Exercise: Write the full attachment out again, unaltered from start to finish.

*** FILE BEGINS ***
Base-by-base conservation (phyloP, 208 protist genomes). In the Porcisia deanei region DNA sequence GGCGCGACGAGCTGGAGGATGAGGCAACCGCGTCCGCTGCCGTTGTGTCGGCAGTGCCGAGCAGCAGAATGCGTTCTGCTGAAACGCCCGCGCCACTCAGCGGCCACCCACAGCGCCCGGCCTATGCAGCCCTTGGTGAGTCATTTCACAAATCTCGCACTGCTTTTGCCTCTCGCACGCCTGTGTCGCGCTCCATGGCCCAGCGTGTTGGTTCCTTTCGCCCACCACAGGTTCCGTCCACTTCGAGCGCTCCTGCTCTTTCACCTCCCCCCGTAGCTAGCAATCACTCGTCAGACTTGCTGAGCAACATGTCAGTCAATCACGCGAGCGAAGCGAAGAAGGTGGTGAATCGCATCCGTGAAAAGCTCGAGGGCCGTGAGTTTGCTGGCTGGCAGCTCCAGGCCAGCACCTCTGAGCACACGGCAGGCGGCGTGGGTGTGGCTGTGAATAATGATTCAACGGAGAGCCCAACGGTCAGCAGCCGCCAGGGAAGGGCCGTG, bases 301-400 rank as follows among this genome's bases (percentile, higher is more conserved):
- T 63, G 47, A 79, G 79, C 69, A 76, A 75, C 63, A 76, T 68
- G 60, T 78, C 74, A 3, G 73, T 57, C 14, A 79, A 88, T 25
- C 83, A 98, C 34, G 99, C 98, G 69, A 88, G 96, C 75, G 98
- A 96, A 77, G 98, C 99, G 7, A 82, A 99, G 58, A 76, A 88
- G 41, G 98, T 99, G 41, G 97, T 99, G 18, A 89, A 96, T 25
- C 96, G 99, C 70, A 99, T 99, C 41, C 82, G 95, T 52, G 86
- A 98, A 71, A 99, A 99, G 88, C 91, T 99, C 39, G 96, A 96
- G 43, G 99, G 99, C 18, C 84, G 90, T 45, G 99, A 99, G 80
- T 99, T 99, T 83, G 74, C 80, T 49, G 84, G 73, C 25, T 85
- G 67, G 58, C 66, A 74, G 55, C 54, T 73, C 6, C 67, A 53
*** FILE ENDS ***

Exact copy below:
Base-by-base conservation (phyloP, 208 protist genomes). In the Porcisia deanei region DNA sequence GGCGCGACGAGCTGGAGGATGAGGCAACCGCGTCCGCTGCCGTTGTGTCGGCAGTGCCGAGCAGCAGAATGCGTTCTGCTGAAACGCCCGCGCCACTCAGCGGCCACCCACAGCGCCCGGCCTATGCAGCCCTTGGTGAGTCATTTCACAAATCTCGCACTGCTTTTGCCTCTCGCACGCCTGTGTCGCGCTCCATGGCCCAGCGTGTTGGTTCCTTTCGCCCACCACAGGTTCCGTCCACTTCGAGCGCTCCTGCTCTTTCACCTCCCCCCGTAGCTAGCAATCACTCGTCAGACTTGCTGAGCAACATGTCAGTCAATCACGCGAGCGAAGCGAAGAAGGTGGTGAATCGCATCCGTGAAAAGCTCGAGGGCCGTGAGTTTGCTGGCTGGCAGCTCCAGGCCAGCACCTCTGAGCACACGGCAGGCGGCGTGGGTGTGGCTGTGAATAATGATTCAACGGAGAGCCCAACGGTCAGCAGCCGCCAGGGAAGGGCCGTG, bases 301-400 rank as follows among this genome's bases (percentile, higher is more conserved):
- T 63, G 47, A 79, G 79, C 69, A 76, A 75, C 63, A 76, T 68
- G 60, T 78, C 74, A 3, G 73, T 57, C 14, A 79, A 88, T 25
- C 83, A 98, C 34, G 99, C 98, G 69, A 88, G 96, C 75, G 98
- A 96, A 77, G 98, C 99, G 7, A 82, A 99, G 58, A 76, A 88
- G 41, G 98, T 99, G 41, G 97, T 99, G 18, A 89, A 96, T 25
- C 96, G 99, C 70, A 99, T 99, C 41, C 82, G 95, T 52, G 86
- A 98, A 71, A 99, A 99, G 88, C 91, T 99, C 39, G 96, A 96
- G 43, G 99, G 99, C 18, C 84, G 90, T 45, G 99, A 99, G 80
- T 99, T 99, T 83, G 74, C 80, T 49, G 84, G 73, C 25, T 85
- G 67, G 58, C 66, A 74, G 55, C 54, T 73, C 6, C 67, A 53